“It sounds like you have landed on your feet there.” Ted was pleased for his friend. People often misjudge the ungainly young man, behind all that buffoonery was a sharp mind.
“Yes.” Stretch said guardedly.
“You didn’t just happened to be passing were you. This is way away from your usual haunts so what’s up?”
“I heard you have a fight on Saturday?”
“Yes and so has Alan. You remember him, a short fiery Irishman.”
“Yes I do. It’s a good job I’ve a photographic memory with all the stuff I’ve got to learn.”
Ted was puzzled about this sudden change of direction. He lent back in his chair and had a look around at the other folk in the diner. It didn’t take long to spot the newcomer who was paying them an unusual amount of attention.
“Ted. Can I see you after training today?” Stretch asked quietly his coffee cup masking his mouth.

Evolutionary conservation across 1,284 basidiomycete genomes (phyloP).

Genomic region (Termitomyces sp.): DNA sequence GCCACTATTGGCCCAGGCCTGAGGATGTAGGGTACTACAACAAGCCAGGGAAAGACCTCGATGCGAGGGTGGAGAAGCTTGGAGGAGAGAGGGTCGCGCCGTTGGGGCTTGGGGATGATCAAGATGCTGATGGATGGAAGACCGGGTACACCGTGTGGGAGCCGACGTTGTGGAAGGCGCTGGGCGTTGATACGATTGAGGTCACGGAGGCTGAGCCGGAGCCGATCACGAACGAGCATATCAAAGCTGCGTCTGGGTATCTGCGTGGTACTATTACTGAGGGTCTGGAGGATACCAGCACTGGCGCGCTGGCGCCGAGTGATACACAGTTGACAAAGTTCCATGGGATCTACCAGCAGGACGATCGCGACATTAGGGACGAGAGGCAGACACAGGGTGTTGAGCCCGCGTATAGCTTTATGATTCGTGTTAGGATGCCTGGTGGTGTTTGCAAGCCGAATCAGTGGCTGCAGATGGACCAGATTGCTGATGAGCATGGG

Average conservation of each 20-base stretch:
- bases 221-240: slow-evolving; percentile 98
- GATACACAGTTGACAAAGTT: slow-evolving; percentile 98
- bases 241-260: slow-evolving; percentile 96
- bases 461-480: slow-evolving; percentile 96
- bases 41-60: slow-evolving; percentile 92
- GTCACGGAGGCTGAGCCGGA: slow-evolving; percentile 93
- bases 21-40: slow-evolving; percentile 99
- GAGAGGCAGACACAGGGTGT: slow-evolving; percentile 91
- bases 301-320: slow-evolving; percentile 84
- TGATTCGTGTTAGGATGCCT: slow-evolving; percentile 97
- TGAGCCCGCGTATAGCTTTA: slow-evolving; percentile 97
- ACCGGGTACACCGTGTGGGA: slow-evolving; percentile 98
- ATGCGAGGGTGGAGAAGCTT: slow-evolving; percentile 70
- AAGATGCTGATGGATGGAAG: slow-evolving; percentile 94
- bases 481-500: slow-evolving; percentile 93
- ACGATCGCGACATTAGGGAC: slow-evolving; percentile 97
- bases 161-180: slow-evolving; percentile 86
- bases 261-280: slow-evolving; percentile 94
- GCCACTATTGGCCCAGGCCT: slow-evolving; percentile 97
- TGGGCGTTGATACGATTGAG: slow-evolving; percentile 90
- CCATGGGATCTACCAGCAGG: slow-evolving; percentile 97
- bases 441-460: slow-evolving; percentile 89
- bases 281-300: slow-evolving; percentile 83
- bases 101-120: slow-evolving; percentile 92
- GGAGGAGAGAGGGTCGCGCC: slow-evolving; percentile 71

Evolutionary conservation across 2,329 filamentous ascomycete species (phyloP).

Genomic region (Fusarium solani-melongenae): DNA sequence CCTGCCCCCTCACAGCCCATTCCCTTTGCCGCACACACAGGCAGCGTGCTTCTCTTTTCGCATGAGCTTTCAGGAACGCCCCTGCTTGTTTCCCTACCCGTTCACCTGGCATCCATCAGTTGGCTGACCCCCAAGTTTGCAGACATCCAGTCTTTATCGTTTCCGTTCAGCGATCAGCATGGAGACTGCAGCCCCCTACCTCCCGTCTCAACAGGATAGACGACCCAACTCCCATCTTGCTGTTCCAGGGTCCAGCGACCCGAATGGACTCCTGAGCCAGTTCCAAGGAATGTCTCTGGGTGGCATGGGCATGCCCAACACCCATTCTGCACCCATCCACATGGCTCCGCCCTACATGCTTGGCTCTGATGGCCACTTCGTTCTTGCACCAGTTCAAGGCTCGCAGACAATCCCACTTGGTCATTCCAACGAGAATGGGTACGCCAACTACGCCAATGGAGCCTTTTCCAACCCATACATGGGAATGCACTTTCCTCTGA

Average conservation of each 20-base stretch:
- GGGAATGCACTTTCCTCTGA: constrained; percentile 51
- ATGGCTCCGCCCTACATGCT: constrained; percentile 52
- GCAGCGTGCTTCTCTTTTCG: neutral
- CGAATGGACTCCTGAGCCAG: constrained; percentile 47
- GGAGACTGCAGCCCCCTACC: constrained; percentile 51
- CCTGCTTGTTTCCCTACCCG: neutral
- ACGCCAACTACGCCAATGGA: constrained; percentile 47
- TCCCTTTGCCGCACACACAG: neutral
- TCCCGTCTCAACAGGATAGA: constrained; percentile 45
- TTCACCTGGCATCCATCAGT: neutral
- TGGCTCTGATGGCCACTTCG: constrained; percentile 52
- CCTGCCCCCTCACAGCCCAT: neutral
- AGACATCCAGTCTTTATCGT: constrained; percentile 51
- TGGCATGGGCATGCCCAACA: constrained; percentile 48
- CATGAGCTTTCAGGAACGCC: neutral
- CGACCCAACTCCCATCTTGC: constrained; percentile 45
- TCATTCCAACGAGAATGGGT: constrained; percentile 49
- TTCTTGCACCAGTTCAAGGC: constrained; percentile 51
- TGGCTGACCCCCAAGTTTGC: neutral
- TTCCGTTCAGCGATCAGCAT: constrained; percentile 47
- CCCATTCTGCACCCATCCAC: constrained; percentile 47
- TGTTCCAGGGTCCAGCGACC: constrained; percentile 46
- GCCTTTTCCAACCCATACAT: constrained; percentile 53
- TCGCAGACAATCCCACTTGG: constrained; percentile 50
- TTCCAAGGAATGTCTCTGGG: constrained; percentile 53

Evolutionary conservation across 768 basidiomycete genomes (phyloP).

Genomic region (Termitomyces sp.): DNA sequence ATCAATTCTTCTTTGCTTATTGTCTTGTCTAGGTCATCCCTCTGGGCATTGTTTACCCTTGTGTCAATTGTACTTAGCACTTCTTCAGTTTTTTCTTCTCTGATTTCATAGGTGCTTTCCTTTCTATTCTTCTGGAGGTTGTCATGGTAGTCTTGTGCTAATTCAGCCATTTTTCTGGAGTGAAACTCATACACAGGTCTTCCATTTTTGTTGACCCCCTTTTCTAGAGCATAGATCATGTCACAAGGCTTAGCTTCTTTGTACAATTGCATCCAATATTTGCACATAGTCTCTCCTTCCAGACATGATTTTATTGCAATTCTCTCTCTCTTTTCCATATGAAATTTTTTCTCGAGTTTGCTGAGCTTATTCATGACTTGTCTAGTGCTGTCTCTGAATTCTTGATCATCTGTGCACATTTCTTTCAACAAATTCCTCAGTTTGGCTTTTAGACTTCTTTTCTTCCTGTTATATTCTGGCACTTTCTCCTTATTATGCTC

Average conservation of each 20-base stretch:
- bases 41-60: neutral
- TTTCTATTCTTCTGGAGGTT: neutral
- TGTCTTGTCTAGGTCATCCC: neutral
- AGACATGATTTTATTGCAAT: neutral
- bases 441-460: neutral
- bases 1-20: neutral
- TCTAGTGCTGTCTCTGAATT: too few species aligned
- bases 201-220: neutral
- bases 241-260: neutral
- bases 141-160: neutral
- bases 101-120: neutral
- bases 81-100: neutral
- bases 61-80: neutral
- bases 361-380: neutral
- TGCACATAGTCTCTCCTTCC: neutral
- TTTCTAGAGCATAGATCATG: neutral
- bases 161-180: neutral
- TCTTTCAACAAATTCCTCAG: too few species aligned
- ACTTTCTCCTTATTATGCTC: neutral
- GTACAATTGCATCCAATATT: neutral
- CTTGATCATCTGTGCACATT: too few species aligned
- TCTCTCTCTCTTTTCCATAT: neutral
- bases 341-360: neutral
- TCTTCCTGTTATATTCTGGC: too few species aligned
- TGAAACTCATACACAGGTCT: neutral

“Drop round to the gym around six.” Ted replied intrigued.
They finished their coffee and settled their tab.
As they got up Stretched shook Ted’s hand.
“It’s great to see you again old friend. We ought to have a meet with the other guys from our last year at old ’Bessie Street.”
Cupped in Stretch’s palm was a small piece of paper which he past over to Ted with the hand shake.
As he watched his old friend walking away like the Giraffe’s in the zoo, he absentmindedly put the scrap of paper in his pocket. ‘Bessie Street’? We never went to Besse Street we went to Broadway Academe. He’s losing it.”
It wasn’t till he was having a rest for a light lunch did he remember the slip of paper. He took it out of his pocket and unfolded it. There in Stretch’s signature scrawl was four words.
‘You are being followed.’